One solution is to store your excess trains in their boxes or put them on display in cabinets or on shelves. The other solution is to store all your extra engines and cars on yard tracks either as part your layout operation, or on separate “non-operational” tracks away from your layout.
If you have plans to build a rail yard then here are some considerations:
- Try to integrate your staging track with it linked to the main track at each end.
If there is sufficient space for two staging tracks, then better still. The intent of a yard (other than for storage) is to gather inbound cars for redistribution, and to assign them to trains bound for the intended destination.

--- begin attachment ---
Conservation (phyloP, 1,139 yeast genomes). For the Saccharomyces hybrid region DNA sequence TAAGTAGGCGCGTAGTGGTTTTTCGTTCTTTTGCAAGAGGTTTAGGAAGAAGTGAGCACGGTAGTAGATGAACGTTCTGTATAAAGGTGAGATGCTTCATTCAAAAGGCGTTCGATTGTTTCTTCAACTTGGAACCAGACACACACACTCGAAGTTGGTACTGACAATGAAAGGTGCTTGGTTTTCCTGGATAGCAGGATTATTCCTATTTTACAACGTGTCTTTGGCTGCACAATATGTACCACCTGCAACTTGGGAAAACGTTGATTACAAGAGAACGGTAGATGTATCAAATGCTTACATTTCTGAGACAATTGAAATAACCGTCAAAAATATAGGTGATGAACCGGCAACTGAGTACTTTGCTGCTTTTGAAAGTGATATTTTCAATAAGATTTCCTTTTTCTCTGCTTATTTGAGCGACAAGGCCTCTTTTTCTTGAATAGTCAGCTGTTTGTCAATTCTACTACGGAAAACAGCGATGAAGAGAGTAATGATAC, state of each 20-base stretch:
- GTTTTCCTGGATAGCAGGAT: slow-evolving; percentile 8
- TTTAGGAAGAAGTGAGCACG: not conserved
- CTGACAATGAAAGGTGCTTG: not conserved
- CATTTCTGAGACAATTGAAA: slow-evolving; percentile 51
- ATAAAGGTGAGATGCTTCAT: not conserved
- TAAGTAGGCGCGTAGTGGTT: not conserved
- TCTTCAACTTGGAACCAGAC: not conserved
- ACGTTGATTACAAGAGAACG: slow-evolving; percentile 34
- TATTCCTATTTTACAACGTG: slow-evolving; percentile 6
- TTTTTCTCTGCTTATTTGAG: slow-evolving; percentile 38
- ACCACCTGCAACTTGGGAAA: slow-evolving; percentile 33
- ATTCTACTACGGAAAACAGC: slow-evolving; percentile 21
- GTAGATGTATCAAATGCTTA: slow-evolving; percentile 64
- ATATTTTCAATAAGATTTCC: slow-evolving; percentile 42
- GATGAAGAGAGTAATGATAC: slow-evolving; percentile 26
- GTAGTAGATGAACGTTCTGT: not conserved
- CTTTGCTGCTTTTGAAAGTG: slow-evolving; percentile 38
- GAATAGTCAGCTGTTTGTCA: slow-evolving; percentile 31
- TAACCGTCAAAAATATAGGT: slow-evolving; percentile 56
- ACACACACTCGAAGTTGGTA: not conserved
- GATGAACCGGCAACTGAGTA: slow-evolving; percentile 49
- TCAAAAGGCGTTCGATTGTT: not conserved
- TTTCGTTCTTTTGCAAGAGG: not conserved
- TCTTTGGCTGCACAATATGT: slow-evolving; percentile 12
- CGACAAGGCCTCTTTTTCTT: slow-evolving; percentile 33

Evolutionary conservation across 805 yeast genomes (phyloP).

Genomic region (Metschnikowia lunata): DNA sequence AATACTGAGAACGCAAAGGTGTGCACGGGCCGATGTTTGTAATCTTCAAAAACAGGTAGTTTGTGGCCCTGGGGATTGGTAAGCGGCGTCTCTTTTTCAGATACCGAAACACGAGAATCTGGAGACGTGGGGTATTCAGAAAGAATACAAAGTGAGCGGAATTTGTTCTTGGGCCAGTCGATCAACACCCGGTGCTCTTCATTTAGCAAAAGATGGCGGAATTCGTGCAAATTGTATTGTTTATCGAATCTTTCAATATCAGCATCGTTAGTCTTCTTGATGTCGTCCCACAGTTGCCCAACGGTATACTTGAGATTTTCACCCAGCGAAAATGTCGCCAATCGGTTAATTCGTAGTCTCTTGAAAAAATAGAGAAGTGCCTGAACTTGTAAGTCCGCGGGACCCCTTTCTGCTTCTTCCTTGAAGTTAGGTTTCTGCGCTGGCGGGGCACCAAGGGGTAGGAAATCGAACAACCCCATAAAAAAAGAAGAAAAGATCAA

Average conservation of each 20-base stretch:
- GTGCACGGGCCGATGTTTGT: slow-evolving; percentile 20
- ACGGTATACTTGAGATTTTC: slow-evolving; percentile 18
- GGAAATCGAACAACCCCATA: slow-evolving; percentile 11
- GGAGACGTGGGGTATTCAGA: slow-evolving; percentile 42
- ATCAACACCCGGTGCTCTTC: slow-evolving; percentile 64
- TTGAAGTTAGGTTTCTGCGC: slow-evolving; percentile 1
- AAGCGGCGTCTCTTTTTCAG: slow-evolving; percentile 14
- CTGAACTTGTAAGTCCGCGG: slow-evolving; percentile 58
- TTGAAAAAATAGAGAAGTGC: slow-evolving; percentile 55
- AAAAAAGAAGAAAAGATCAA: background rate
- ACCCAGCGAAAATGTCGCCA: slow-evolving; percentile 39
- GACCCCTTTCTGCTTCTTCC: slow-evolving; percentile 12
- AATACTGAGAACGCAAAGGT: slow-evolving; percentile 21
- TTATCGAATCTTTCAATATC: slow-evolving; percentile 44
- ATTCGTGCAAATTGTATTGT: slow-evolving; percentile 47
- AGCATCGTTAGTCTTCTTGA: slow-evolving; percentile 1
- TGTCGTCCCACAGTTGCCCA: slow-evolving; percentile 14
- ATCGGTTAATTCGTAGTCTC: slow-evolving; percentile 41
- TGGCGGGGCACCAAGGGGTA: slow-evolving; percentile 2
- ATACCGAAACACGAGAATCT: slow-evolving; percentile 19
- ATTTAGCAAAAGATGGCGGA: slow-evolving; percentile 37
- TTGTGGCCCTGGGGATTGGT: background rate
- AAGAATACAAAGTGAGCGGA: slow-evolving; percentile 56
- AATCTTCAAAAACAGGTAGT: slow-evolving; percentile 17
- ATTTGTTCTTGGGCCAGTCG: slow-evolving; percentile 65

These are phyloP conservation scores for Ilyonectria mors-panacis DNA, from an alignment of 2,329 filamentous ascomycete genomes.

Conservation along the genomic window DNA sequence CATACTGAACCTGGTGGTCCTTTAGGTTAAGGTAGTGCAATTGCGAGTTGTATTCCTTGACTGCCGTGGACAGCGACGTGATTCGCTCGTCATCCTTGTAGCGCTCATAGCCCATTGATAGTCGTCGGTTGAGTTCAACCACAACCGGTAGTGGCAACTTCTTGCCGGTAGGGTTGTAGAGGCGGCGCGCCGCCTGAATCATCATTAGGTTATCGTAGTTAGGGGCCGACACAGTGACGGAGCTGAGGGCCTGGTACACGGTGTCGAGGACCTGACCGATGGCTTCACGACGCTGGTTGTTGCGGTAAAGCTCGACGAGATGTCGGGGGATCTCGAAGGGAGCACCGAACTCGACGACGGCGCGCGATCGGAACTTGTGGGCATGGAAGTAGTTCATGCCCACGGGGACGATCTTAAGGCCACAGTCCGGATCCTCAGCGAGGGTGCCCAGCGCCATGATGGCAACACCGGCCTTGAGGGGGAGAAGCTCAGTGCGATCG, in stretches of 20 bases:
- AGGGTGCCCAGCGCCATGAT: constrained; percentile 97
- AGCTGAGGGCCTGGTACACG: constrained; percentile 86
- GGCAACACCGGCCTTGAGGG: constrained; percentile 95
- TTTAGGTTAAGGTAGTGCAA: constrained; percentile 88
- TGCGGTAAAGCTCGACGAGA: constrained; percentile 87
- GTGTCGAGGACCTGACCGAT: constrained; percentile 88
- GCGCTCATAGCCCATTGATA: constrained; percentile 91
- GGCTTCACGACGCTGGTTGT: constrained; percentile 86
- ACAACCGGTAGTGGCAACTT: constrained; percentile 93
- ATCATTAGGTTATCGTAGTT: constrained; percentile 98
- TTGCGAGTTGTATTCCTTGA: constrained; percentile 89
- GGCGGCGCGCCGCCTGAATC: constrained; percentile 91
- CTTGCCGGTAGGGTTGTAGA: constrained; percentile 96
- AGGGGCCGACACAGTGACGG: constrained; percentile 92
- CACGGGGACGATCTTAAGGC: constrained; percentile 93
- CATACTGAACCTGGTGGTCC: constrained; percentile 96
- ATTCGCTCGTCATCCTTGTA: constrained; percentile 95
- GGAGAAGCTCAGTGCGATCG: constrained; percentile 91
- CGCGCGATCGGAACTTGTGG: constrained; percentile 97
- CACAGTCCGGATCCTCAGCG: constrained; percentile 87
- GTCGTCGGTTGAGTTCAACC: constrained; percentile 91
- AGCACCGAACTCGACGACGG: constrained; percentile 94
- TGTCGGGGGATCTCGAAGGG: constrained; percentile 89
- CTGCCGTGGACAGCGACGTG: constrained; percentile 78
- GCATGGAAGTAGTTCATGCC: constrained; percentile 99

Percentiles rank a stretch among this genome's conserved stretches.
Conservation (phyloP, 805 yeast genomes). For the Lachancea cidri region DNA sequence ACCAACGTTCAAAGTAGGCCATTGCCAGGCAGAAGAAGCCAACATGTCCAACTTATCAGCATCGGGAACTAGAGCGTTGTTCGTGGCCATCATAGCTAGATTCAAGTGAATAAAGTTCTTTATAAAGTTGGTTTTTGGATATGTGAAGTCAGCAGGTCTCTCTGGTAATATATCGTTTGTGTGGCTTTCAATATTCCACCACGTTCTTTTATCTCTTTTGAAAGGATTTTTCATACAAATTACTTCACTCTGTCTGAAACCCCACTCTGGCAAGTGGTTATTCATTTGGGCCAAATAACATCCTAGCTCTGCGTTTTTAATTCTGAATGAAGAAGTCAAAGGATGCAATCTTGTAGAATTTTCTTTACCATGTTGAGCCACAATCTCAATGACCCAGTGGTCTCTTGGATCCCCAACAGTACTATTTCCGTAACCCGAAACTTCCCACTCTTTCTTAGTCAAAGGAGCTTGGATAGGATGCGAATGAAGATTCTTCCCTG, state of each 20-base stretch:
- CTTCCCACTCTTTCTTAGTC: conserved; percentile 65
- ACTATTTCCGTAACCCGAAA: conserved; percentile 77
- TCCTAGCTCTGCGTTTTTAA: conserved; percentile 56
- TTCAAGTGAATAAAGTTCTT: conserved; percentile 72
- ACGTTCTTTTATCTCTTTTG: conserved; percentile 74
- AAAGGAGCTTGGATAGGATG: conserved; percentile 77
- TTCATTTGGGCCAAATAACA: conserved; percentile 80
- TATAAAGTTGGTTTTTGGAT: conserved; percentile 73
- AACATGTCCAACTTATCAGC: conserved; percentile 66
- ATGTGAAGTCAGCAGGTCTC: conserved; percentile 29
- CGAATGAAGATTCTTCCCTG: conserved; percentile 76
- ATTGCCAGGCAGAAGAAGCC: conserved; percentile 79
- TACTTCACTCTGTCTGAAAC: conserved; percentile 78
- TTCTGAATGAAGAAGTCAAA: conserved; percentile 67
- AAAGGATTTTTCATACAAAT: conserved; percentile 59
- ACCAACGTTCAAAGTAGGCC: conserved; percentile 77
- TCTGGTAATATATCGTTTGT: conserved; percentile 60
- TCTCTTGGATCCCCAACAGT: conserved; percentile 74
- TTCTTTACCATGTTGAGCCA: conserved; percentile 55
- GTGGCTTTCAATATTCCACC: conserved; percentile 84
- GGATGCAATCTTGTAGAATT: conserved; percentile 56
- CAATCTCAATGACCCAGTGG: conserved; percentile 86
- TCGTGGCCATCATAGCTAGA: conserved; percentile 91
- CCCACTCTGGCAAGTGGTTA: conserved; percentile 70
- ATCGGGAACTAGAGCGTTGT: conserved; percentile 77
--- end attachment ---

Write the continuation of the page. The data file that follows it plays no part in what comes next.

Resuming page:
Although the easy way is to just lift a car off the track and plonk it down where you want it, that takes the fun out of solving the puzzle. Real railroads can’t do that, so taking the easy option defeats the whole purpose of operating model trains.
To rearrange cars properly requires enough yard space to efficiently move cars without physically lifting them off the track.
- Try not to squeeze too many tracks into a cramped space.
The problem is; when the tracks are positioned to close together it might cause a “domino effect” when a car derails.
- Always include an escape route so that locomotives don’t get trapped on track spurs at the REAR of a line of freight cars.
- Keep your yard configuration simple.
A complicated design could trigger problems even with the simplest mistake.
Overall; where possible a yard should be easy to get rail traffic in and out of. Keep the track configuration simple and the train movements will be simple too.